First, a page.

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OSHO Online Library   »   The Books   »   The Voice of Silence
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Chapter 14: Respect Your Heart

9. Regard most earnestly your own heart.

For through your own heart
comes the one light which can illuminate life
and make it clear to your eyes.

Only one thing is more difficult to know -
your own heart.
Not until the bonds of personality be loosed
can that profound mystery of self begin to be seen.
Not till you stand aside from it,
will it in any way reveal itself to your understanding.
Then, and not till then, can you grasp and guide it.
Then, and not till then, can you use all its powers,
and devote them to a worthy service.
It is impossible to help others
till you have obtained some certainty of your own.
When you have learned the first twenty-one rules
and have entered the hall of learning
with your powers developed and senses unchained,
then you will find there is a fount within you
from which speech will arise.

These notes are written only for those
to whom I give my peace;
those who can read what I have written
with the inner as well as the outer sense.

Thousands and thousands of years of conditioning have made your mind so distorted that whatever you see is never the truth in its natural form but your own distorted version of it. So whatever conclusions your mind may reach, they will always lead you into illusion. Your life can only be transformed with the help of nature, and not by going against it - because you yourself are a creation of nature, so there is no way you can flow against it.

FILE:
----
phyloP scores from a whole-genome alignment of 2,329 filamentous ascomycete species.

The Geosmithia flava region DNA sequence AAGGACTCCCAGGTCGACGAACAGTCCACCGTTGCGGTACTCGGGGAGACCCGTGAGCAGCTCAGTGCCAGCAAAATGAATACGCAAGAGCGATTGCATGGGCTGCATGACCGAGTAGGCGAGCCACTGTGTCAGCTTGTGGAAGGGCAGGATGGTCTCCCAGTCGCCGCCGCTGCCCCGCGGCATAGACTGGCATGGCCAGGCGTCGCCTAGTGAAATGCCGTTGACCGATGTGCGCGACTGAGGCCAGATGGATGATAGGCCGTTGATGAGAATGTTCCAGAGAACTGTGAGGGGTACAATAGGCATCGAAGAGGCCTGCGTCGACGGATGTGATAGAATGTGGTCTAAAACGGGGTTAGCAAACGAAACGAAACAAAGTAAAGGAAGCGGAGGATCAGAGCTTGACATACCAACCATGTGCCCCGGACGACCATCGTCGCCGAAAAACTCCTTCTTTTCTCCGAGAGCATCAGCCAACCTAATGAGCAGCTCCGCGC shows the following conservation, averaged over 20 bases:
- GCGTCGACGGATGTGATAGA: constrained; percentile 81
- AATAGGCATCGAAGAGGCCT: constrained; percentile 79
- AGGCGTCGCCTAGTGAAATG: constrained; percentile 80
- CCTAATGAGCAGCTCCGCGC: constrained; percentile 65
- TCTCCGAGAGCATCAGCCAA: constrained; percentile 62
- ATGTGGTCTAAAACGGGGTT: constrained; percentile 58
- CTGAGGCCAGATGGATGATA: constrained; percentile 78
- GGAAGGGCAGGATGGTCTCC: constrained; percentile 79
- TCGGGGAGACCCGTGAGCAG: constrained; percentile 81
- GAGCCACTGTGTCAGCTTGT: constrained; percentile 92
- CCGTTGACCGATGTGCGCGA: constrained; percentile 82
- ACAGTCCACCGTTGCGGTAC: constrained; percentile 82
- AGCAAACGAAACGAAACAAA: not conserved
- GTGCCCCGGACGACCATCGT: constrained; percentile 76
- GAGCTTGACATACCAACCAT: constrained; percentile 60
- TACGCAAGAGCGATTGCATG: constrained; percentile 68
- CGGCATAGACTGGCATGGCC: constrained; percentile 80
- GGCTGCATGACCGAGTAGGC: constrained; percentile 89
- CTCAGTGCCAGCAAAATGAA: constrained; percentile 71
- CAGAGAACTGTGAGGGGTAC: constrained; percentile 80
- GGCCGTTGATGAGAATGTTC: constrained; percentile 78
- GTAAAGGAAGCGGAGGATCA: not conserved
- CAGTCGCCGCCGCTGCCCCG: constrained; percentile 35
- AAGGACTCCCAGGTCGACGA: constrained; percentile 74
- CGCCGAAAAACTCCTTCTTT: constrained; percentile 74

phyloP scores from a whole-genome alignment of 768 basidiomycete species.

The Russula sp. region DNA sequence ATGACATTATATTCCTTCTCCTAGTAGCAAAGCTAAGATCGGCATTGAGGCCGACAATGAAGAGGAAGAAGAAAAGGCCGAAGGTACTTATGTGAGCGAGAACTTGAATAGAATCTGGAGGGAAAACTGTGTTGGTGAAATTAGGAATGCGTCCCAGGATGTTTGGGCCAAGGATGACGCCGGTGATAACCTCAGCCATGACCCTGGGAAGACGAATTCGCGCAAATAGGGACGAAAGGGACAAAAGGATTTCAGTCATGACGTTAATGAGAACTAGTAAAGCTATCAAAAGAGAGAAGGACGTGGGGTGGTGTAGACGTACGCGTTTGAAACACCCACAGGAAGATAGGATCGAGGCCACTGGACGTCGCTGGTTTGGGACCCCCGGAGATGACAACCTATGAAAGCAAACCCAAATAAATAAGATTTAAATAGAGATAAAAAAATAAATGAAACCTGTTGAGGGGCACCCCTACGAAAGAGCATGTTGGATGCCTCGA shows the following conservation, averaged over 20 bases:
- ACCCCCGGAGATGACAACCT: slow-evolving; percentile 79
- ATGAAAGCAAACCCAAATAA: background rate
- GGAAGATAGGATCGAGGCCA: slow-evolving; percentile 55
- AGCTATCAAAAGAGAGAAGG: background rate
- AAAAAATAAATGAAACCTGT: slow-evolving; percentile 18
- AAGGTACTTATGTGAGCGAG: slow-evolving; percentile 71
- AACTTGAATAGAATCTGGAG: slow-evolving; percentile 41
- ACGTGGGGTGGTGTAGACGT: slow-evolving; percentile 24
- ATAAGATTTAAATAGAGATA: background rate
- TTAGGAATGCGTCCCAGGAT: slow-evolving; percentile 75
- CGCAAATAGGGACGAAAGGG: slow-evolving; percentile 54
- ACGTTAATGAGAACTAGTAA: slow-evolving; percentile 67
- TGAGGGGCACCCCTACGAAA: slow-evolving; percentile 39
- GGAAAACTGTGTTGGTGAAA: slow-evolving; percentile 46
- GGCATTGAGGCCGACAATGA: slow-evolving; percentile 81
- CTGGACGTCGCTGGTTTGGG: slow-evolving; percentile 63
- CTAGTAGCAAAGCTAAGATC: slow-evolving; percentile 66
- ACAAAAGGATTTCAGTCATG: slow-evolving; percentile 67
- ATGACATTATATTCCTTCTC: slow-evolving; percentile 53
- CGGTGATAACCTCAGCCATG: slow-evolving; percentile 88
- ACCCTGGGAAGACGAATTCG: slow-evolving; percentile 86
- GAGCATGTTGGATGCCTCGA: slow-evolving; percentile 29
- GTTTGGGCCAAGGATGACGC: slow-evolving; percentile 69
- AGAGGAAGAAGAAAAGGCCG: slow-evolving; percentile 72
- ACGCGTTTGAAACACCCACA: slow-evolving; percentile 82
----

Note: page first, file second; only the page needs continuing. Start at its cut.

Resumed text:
At whatever point in your nature you find yourself, from that very point you can grow. It is only through the laws of this same nature that you can transcend it as well. It is with the help of the ladder that man goes beyond it. It is through the support of the path that one can reach a destination and abandon the path. But no one can ever arrive at the destination by being against the path.

But logic can often be misleading. If I were to tell you, “This path will take you to your destination, but remember one thing: once you have reached your destination, you must abandon the path, because if you keep on clinging to it you will never be able to enter there” - you can also deduce from this that since the path has to be discarded anyway at the end, why not leave it from the very start? But if you do this you will never be able to reach your destination.

You have to take up the path - and discard it too. In the beginning you have to stay with it, and then ultimately you have to discard it.

But this can be misinterpreted in two ways. Firstly, why adopt a path that you will have to discard in the end? It seems logical to say, “Why take on something that you have to ultimately let go of?” But you will not be able to let go of something that you never took on in the first place. And without letting go of it you will never gain entry to the destination.

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